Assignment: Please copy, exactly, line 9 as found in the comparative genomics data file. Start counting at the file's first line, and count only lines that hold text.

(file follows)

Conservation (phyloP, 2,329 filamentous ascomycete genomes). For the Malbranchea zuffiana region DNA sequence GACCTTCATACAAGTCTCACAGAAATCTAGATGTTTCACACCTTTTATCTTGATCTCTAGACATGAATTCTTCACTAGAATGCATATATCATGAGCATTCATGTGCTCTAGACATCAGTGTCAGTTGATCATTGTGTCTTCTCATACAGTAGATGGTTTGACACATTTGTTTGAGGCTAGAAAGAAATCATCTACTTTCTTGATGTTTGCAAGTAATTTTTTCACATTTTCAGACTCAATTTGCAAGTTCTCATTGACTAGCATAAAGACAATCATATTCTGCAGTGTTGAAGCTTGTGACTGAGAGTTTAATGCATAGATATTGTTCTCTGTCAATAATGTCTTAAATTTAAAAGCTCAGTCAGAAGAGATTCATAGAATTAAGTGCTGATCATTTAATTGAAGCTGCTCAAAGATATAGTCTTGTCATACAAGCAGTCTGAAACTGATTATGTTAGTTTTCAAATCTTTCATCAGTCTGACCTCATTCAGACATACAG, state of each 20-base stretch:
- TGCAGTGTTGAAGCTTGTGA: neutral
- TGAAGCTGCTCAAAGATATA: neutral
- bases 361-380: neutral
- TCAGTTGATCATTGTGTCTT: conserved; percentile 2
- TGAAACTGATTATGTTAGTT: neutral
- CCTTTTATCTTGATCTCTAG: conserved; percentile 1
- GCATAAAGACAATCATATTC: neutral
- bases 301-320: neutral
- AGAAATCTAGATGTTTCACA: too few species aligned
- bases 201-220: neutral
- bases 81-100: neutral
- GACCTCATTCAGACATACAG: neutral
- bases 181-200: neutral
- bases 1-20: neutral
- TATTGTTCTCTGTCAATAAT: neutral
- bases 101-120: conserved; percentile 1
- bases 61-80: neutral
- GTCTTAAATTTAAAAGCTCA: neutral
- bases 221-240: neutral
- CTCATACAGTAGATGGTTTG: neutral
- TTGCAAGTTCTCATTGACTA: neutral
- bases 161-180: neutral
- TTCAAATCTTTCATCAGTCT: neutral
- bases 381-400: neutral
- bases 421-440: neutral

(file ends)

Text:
- bases 301-320: neutral